Couldn't agree more. At least about the result.
Lloyd Rucker committed widespread fraud, went to prison, and tried to avoid paying a multimillion civil judgment against him by making massive contributions to 401(k) plans well in excess of IRS limits (and then lying to everyone, including the IRS, about them). The bankruptcy court said: No way. We can grab these. But the district court reversed, saying that these funds were indeed exempt.
The Ninth Circuit in turn reverses the district court. Holding that the bankruptcy court's decision was not clear error.
I'd have gone even further. It's crystal clear that the principal purpose of putting these funds into the 401(k) was to defraud creditors rather than for legitimate retirement reasons. Indeed, had the bankruptcy court held otherwise, I'd have held that to be plain error. And am quite frankly stunned that the district court -- Judge Morrow, who's ordinarily a bright and reasonable jurist -- reversed the bankruptcy court.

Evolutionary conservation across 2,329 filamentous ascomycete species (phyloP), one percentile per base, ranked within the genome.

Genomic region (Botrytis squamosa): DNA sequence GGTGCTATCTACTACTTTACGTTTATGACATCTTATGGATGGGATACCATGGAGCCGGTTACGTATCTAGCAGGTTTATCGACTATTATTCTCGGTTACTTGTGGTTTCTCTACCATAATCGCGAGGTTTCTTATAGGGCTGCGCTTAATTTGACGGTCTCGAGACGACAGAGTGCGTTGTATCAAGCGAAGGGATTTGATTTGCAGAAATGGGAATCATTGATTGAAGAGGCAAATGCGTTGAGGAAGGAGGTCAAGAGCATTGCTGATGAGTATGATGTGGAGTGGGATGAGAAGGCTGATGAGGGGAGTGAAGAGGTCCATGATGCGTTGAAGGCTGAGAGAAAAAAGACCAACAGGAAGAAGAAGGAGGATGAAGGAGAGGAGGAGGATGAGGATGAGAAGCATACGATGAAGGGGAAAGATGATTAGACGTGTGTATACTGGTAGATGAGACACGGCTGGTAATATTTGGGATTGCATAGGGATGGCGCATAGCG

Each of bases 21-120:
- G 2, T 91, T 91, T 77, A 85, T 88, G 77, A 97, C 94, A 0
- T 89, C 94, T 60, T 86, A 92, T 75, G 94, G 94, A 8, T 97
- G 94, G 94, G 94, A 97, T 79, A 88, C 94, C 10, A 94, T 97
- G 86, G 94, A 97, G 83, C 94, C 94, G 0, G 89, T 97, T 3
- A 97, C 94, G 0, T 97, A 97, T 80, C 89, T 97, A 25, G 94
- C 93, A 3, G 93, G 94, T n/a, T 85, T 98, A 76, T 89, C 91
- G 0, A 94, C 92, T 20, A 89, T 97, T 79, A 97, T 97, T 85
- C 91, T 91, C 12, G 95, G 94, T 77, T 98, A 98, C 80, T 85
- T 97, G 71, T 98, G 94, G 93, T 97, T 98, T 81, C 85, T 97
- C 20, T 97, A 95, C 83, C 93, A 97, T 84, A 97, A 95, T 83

No way this was a legitimate retirement scheme. To Judge Gould, this case is all about standard of review, and a reversal is required because the bankruptcy court's decision was not clearly erroneous. Which is true. But to me the case is even more about the facts. And I'd have reversed regardless of the standard of review.